Just in time for the unveiling of the Martin Luther King memorial in Washington, D.C., The Washington Post had its own unveiling this week. The staid newspaper quietly added a ‘black news section’ to its website.
Except for a few paragraphs in Richard Prince’s Journalisms — a media watchdog column about issues facing minority journalists — the Post’s new ‘black section’ received scant attention.
In 2008, The Washington Post introduced TheRoot.com, an online magazine targeting African American readers. Last year, MSNBC introduced thegriot.com, which it touted as the ”first video-centric news community site devoted to providing African Americans with stories and perspectives that appeal to them but are underrepresented in existing national news outlets.” More recently, AOL’s The Huffington Post relaunched Black Voices, a message board/chat forum-turned-online news and entertainment publication. Now The Washington Post is upping the ante again with its online black news section, aptly called ‘The Root DC.’
“The Root DC will serve as a must-read source of content from a black perspective with features including daily updated event listings, profiles of people around the region, video stories and reader essays about things or people that bind, uplift and annoy the community,” states a press release.
Sounds like it will pretty much be like the other black news sites mentioned above. Except it will be a separate section within the Post’s main website.
More than three and a half million African-American adults were online at the beginning of the decade. Between 2000 and 2010 the proportion of internet users who are black or Latino nearly doubled—from 11 percent to 21 percent, according to a report issued by the Pew Research Center last year. It’s no wonder that cash-strapped newspapers and other traditional media companies want to capitalize on this growth.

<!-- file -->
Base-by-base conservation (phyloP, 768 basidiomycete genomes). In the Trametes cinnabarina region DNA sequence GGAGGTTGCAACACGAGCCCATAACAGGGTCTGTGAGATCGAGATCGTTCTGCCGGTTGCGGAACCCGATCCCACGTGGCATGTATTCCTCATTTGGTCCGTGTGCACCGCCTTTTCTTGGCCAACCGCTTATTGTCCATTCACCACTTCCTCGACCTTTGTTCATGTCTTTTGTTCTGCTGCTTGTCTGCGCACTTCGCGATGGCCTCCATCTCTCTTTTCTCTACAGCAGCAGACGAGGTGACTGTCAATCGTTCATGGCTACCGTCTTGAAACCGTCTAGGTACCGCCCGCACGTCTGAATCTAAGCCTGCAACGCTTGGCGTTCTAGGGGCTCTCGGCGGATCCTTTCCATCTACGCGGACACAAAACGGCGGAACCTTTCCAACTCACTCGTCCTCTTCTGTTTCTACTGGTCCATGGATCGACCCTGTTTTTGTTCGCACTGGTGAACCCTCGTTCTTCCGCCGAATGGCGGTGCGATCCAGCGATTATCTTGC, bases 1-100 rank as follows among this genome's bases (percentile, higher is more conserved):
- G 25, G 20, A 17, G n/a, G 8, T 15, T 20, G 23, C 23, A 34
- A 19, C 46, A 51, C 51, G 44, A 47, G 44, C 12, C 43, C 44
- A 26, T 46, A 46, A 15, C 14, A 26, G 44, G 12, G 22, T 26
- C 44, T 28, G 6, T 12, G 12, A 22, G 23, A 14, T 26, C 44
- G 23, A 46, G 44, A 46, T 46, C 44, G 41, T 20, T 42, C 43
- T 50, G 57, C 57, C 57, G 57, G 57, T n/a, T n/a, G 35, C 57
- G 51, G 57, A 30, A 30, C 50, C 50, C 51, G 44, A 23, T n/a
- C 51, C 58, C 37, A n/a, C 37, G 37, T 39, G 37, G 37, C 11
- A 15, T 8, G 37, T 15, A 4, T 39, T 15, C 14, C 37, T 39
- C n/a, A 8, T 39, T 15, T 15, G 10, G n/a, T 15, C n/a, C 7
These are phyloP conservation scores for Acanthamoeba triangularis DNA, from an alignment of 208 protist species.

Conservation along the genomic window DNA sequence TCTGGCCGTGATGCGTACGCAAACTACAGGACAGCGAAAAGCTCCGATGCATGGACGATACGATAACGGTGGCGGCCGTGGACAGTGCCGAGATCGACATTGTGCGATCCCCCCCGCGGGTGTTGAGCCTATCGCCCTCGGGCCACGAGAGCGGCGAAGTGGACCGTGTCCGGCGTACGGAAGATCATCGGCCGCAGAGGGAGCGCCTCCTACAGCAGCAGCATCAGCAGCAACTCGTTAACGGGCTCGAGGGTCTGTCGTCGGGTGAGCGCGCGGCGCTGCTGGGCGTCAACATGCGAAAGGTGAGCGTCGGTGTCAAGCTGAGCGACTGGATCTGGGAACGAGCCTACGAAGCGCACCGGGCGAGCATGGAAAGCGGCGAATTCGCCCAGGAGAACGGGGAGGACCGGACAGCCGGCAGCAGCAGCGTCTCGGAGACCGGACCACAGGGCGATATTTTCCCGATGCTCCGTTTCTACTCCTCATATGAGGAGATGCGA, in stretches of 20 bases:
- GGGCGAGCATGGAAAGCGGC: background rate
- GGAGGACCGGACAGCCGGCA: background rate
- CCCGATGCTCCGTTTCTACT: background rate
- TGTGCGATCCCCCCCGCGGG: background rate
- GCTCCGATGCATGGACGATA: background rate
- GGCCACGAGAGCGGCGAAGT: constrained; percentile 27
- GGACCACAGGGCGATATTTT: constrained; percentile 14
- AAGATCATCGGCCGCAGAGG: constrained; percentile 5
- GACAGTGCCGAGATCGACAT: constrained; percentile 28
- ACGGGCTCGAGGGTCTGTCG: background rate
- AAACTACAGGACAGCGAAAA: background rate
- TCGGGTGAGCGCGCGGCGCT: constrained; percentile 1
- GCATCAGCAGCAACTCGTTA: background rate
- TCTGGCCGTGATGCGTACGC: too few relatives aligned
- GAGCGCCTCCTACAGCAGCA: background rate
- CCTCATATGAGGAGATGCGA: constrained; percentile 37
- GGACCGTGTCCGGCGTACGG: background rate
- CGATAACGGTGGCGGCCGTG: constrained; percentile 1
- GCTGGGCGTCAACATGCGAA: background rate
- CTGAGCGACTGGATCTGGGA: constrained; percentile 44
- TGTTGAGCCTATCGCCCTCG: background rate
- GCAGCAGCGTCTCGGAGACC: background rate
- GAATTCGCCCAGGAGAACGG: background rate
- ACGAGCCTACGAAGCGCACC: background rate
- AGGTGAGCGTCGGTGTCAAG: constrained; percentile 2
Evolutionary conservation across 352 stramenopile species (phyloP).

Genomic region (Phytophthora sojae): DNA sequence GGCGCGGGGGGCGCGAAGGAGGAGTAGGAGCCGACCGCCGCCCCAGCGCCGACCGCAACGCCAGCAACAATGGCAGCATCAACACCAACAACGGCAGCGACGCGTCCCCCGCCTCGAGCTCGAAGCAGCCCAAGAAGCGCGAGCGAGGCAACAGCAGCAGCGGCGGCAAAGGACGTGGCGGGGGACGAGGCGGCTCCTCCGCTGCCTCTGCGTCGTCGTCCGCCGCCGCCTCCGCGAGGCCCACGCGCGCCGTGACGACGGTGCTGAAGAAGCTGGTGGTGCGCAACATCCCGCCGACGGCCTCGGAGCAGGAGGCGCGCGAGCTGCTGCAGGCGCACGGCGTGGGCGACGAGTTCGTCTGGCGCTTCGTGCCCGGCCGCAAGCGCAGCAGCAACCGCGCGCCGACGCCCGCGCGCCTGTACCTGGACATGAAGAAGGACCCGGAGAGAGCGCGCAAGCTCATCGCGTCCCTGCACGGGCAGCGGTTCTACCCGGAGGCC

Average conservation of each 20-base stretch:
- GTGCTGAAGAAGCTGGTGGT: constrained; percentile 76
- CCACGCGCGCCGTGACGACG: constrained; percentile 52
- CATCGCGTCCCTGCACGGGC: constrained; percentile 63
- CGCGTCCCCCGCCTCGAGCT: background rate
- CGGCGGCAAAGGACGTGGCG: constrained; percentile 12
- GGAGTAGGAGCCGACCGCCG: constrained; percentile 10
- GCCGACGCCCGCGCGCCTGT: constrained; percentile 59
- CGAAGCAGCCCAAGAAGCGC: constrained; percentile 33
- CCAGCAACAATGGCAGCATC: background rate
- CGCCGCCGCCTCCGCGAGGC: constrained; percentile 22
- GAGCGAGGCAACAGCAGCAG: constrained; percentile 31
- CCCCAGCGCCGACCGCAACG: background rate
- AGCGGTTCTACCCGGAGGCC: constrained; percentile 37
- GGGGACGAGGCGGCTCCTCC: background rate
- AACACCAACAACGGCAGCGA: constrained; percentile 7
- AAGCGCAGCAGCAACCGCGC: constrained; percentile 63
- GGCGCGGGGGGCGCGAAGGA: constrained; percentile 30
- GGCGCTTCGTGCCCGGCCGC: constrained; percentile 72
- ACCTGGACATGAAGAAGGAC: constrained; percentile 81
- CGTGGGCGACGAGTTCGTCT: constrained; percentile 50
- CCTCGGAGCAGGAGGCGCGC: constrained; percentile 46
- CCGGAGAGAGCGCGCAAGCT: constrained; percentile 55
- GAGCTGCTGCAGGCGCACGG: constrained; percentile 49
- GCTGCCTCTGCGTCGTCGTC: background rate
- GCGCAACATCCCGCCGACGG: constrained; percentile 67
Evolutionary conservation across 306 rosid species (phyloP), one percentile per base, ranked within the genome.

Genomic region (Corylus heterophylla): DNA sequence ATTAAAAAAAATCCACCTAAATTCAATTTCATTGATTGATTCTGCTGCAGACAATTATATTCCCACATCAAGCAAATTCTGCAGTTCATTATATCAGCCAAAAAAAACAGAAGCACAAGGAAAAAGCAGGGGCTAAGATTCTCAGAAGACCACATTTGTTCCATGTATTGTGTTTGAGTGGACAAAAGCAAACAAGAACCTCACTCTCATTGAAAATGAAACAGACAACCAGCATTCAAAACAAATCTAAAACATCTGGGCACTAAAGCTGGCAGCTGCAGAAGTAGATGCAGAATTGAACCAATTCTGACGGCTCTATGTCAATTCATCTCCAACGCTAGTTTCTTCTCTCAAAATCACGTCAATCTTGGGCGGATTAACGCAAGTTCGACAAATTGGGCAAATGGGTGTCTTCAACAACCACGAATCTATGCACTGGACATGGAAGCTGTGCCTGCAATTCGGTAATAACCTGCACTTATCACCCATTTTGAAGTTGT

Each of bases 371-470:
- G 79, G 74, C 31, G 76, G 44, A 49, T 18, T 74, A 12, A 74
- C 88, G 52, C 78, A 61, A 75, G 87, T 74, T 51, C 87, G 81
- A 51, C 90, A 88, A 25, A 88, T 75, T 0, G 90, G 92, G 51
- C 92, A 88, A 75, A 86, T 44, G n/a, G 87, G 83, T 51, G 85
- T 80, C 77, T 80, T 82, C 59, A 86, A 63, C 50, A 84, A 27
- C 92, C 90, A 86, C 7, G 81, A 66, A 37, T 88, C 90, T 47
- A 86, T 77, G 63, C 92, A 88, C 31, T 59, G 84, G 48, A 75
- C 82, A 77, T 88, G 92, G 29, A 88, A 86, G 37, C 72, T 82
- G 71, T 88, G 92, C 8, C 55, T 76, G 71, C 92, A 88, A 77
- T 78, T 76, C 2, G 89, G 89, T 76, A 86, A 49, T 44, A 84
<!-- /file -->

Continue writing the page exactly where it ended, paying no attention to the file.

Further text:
I am just unsure whether this is a good or bad thing.
Minority groups, led by African Americans, have long criticized mainstream news organizations for doing a poor job of properly covering their communities, so many may welcome the Post’s new emphasis of covering African Americans in the nation’s capital. But I have to wonder if creating a separate ”black section” will actually address the root (pardon the pun) of the problem.
It also makes me wince as I cannot help but recall days long gone by when mainstream news publications dedicated separate but equal column inches for ‘black’ content under such headings as ‘Colored’ and/or ‘Negro’ news. Content under the headings ‘Negro News’ and ‘Colored News’ were common place in print publications during and before the 1960s. Could we be witnessing a resurgence online?
During this weekend in which we reflect upon the legacy of the Rev. Dr. Martin Luther King Jr. in Washington, D.C., the decision by the town’s paper of record to section off ‘black news’ may also make some ponder as to whether we’re moving forward… or backward.